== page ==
Joe Biden says ‘time to turn the page’ after victory confirmed
Joe Biden has said it is “time to turn the page” after his presidential election victory was confirmed by the US electoral college.
In a speech after the announcement, he said the US democracy had been “pushed, tested and threatened” and “proved to be resilient, true and strong”.
He condemned President Trump’s attempts to challenge the result and said the “will of the people prevailed”.
The confirmation was one of the steps required for Mr Biden to take office.
Under the US system, voters actually cast their ballots for “electors”, who in turn, formally vote for candidates weeks after the election. Democrat Joe Biden won November’s contest with 306 electoral college votes to Republican Donald Trump’s 232.
President Trump, who shows no sign of accepting the result, has not commented. Shortly after the electoral college’s vote, he announced on Twitter the departure of Attorney General William Barr, who had said there was no evidence of widespread voter fraud in the election, despite the president’s claims.
Speaking in Delaware, Mr Biden praised “ordinary men and women” who had refused to be bullied, referring to the president’s efforts to question and overturn the results, involving legal challenges which have been rejected by courts across the country.
“The flame of democracy was lit in this nation a long time ago,” he said. “And we know that nothing, not even a pandemic or an abuse of power can extinguish that flame.”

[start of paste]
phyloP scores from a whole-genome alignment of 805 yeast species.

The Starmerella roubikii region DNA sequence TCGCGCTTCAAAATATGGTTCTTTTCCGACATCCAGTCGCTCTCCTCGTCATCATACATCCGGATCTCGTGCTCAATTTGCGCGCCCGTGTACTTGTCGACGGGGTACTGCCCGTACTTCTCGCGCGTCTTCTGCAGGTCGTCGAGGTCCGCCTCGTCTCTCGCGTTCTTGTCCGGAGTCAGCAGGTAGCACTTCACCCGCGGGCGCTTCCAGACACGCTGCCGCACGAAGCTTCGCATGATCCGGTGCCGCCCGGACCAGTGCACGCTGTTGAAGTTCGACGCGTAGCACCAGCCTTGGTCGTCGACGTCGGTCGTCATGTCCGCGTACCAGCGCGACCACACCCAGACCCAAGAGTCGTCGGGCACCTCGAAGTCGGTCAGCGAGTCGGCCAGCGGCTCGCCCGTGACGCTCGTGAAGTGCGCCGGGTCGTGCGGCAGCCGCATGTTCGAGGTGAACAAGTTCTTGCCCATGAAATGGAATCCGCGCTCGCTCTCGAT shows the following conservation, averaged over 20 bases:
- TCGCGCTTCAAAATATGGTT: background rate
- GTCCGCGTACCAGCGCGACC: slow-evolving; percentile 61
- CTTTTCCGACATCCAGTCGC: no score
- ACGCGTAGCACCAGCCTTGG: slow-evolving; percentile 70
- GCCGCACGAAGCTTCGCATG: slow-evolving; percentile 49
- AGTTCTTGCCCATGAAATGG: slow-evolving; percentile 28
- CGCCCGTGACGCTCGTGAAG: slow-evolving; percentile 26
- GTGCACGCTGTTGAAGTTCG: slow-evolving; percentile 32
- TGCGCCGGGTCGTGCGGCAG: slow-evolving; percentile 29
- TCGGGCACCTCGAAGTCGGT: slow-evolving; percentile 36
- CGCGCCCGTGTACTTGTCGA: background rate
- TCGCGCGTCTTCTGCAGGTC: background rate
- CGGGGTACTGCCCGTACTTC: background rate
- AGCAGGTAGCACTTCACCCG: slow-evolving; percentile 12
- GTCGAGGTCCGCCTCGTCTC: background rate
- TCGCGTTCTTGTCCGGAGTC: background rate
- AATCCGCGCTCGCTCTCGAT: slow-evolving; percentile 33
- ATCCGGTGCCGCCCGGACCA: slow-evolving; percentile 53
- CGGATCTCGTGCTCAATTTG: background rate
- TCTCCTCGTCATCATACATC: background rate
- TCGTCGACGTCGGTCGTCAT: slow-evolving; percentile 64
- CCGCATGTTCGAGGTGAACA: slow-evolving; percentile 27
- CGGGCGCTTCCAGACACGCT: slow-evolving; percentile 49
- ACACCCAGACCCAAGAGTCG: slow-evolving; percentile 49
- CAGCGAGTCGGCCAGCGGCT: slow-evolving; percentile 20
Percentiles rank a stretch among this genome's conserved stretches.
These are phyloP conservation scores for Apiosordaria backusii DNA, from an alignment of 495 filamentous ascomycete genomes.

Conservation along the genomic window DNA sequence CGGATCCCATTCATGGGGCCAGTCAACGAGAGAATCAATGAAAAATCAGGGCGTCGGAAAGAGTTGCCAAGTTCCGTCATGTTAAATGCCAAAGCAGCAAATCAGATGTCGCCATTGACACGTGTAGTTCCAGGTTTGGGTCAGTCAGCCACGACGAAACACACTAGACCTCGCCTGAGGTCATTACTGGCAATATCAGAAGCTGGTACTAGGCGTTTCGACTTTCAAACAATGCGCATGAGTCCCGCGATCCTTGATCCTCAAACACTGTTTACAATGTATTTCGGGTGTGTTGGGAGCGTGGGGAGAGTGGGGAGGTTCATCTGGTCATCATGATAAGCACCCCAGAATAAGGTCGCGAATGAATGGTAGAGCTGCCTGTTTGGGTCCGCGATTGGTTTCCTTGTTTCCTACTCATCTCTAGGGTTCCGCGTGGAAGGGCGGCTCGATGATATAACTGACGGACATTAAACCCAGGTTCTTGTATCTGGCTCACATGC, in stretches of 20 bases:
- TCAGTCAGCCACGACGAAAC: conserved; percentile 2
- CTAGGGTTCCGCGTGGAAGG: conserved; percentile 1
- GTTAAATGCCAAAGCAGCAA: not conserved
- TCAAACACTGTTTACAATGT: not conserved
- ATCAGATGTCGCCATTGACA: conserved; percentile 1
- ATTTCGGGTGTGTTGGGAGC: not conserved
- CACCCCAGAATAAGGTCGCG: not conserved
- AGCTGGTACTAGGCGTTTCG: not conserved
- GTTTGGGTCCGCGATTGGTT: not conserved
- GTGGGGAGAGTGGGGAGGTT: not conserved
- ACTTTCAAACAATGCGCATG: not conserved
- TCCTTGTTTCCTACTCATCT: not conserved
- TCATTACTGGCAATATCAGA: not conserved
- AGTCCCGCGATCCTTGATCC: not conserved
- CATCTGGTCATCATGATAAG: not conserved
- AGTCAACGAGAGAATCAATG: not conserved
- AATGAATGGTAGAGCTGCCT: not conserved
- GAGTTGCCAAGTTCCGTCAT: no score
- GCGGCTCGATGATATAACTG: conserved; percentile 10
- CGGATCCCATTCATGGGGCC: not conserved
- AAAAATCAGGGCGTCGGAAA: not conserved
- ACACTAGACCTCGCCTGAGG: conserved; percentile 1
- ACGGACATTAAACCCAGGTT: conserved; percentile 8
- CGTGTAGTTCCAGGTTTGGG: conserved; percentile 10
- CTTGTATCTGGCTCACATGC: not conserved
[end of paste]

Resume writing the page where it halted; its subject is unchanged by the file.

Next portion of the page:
Mr Biden said it was time to “turn the page, as we’ve done throughout our history, to unite, to heal”.
What happened at the electoral college?
Normally the electors do not get that much attention but this year, due to Mr Trump’s efforts, the state-by-state vote was in the spotlight.
Solidly Democrat California, with its 55 electors, was one of the last states to vote on Monday and took Mr Biden across the 270-vote threshold required to win the presidency.
Heightened security had been put in place in some states, including Michigan and Georgia, ahead of voting, which took place in state capitals and Washington DC.
In Michigan – a key swing state which Mr Biden won – legislative offices in the state capital Lansing were closed due to “credible” threats of violence.
The vote at the capitol building went ahead peacefully although a group of Republicans tried to enter the building to hold their own vote and were turned away.
In his speech, Mr Biden described the harassment of officials following the election as “unconscionable” and said: “It’s my sincere hope we never again see anyone subjected to the kind of threats and abuse we saw in this election.”
He also noted that he had the same number of electoral college votes that Mr Trump said was a “landslide” when he won in 2016. Mr Biden emphasized that he had also won the popular vote, something Mr Trump failed to clinch four years ago.